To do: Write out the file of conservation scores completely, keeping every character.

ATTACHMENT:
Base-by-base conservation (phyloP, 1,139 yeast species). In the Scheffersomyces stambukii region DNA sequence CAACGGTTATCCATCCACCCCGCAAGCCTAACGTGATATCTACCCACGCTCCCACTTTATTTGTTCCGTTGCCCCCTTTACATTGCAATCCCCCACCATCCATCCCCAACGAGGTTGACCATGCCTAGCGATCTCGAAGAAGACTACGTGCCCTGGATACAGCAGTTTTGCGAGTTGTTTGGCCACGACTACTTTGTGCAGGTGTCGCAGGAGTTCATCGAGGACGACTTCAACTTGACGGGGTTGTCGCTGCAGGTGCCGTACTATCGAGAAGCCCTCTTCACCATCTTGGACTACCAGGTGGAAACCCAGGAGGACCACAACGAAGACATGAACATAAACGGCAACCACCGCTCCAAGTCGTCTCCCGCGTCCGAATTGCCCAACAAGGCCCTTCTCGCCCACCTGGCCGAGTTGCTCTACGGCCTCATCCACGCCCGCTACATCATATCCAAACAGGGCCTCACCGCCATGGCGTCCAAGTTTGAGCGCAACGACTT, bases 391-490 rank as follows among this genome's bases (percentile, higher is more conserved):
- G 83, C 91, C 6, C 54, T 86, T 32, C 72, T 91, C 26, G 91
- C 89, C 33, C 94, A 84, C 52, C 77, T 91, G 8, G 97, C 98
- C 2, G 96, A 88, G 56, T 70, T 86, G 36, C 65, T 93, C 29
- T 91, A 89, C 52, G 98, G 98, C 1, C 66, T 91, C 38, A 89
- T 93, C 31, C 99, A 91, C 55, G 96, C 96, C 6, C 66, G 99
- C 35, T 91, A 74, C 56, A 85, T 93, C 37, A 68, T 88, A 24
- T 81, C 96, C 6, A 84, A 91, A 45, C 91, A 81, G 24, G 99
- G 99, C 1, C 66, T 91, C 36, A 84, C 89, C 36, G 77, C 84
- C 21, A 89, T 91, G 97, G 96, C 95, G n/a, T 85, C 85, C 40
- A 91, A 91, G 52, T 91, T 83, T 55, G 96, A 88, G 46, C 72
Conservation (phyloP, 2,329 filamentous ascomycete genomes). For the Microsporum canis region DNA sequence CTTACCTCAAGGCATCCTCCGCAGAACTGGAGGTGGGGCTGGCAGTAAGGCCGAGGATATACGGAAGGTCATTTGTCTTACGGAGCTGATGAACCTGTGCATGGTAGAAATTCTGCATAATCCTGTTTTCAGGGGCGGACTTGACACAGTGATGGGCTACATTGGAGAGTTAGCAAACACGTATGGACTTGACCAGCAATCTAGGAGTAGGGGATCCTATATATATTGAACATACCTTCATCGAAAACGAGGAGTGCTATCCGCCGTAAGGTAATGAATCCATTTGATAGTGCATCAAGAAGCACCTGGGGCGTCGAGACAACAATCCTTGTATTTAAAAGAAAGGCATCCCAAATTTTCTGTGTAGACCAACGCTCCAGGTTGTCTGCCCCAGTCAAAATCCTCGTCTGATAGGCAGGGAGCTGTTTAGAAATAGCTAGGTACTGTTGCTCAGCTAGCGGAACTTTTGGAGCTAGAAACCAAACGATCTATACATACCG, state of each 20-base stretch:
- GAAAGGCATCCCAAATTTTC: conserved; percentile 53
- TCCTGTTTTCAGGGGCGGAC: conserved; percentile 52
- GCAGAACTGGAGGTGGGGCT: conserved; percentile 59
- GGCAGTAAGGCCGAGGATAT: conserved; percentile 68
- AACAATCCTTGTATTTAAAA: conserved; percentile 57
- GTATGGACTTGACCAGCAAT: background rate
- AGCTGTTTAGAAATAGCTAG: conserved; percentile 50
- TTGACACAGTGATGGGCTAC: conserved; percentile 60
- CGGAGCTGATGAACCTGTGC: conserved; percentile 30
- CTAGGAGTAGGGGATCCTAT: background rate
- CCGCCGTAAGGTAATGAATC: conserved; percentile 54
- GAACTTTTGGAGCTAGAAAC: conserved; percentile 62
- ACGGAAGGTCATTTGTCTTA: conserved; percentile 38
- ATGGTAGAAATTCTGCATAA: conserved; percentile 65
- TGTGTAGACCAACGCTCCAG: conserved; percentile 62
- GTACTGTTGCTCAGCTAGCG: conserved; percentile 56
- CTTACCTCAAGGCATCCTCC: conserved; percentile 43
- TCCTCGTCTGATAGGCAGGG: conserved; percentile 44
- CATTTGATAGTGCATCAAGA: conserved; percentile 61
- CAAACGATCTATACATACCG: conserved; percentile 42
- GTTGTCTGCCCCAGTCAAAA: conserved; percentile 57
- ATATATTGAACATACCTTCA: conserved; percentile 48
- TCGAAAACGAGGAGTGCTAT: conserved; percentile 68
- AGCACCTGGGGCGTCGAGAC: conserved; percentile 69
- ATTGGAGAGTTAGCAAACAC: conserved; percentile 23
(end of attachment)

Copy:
Base-by-base conservation (phyloP, 1,139 yeast species). In the Scheffersomyces stambukii region DNA sequence CAACGGTTATCCATCCACCCCGCAAGCCTAACGTGATATCTACCCACGCTCCCACTTTATTTGTTCCGTTGCCCCCTTTACATTGCAATCCCCCACCATCCATCCCCAACGAGGTTGACCATGCCTAGCGATCTCGAAGAAGACTACGTGCCCTGGATACAGCAGTTTTGCGAGTTGTTTGGCCACGACTACTTTGTGCAGGTGTCGCAGGAGTTCATCGAGGACGACTTCAACTTGACGGGGTTGTCGCTGCAGGTGCCGTACTATCGAGAAGCCCTCTTCACCATCTTGGACTACCAGGTGGAAACCCAGGAGGACCACAACGAAGACATGAACATAAACGGCAACCACCGCTCCAAGTCGTCTCCCGCGTCCGAATTGCCCAACAAGGCCCTTCTCGCCCACCTGGCCGAGTTGCTCTACGGCCTCATCCACGCCCGCTACATCATATCCAAACAGGGCCTCACCGCCATGGCGTCCAAGTTTGAGCGCAACGACTT, bases 391-490 rank as follows among this genome's bases (percentile, higher is more conserved):
- G 83, C 91, C 6, C 54, T 86, T 32, C 72, T 91, C 26, G 91
- C 89, C 33, C 94, A 84, C 52, C 77, T 91, G 8, G 97, C 98
- C 2, G 96, A 88, G 56, T 70, T 86, G 36, C 65, T 93, C 29
- T 91, A 89, C 52, G 98, G 98, C 1, C 66, T 91, C 38, A 89
- T 93, C 31, C 99, A 91, C 55, G 96, C 96, C 6, C 66, G 99
- C 35, T 91, A 74, C 56, A 85, T 93, C 37, A 68, T 88, A 24
- T 81, C 96, C 6, A 84, A 91, A 45, C 91, A 81, G 24, G 99
- G 99, C 1, C 66, T 91, C 36, A 84, C 89, C 36, G 77, C 84
- C 21, A 89, T 91, G 97, G 96, C 95, G n/a, T 85, C 85, C 40
- A 91, A 91, G 52, T 91, T 83, T 55, G 96, A 88, G 46, C 72
Conservation (phyloP, 2,329 filamentous ascomycete genomes). For the Microsporum canis region DNA sequence CTTACCTCAAGGCATCCTCCGCAGAACTGGAGGTGGGGCTGGCAGTAAGGCCGAGGATATACGGAAGGTCATTTGTCTTACGGAGCTGATGAACCTGTGCATGGTAGAAATTCTGCATAATCCTGTTTTCAGGGGCGGACTTGACACAGTGATGGGCTACATTGGAGAGTTAGCAAACACGTATGGACTTGACCAGCAATCTAGGAGTAGGGGATCCTATATATATTGAACATACCTTCATCGAAAACGAGGAGTGCTATCCGCCGTAAGGTAATGAATCCATTTGATAGTGCATCAAGAAGCACCTGGGGCGTCGAGACAACAATCCTTGTATTTAAAAGAAAGGCATCCCAAATTTTCTGTGTAGACCAACGCTCCAGGTTGTCTGCCCCAGTCAAAATCCTCGTCTGATAGGCAGGGAGCTGTTTAGAAATAGCTAGGTACTGTTGCTCAGCTAGCGGAACTTTTGGAGCTAGAAACCAAACGATCTATACATACCG, state of each 20-base stretch:
- GAAAGGCATCCCAAATTTTC: conserved; percentile 53
- TCCTGTTTTCAGGGGCGGAC: conserved; percentile 52
- GCAGAACTGGAGGTGGGGCT: conserved; percentile 59
- GGCAGTAAGGCCGAGGATAT: conserved; percentile 68
- AACAATCCTTGTATTTAAAA: conserved; percentile 57
- GTATGGACTTGACCAGCAAT: background rate
- AGCTGTTTAGAAATAGCTAG: conserved; percentile 50
- TTGACACAGTGATGGGCTAC: conserved; percentile 60
- CGGAGCTGATGAACCTGTGC: conserved; percentile 30
- CTAGGAGTAGGGGATCCTAT: background rate
- CCGCCGTAAGGTAATGAATC: conserved; percentile 54
- GAACTTTTGGAGCTAGAAAC: conserved; percentile 62
- ACGGAAGGTCATTTGTCTTA: conserved; percentile 38
- ATGGTAGAAATTCTGCATAA: conserved; percentile 65
- TGTGTAGACCAACGCTCCAG: conserved; percentile 62
- GTACTGTTGCTCAGCTAGCG: conserved; percentile 56
- CTTACCTCAAGGCATCCTCC: conserved; percentile 43
- TCCTCGTCTGATAGGCAGGG: conserved; percentile 44
- CATTTGATAGTGCATCAAGA: conserved; percentile 61
- CAAACGATCTATACATACCG: conserved; percentile 42
- GTTGTCTGCCCCAGTCAAAA: conserved; percentile 57
- ATATATTGAACATACCTTCA: conserved; percentile 48
- TCGAAAACGAGGAGTGCTAT: conserved; percentile 68
- AGCACCTGGGGCGTCGAGAC: conserved; percentile 69
- ATTGGAGAGTTAGCAAACAC: conserved; percentile 23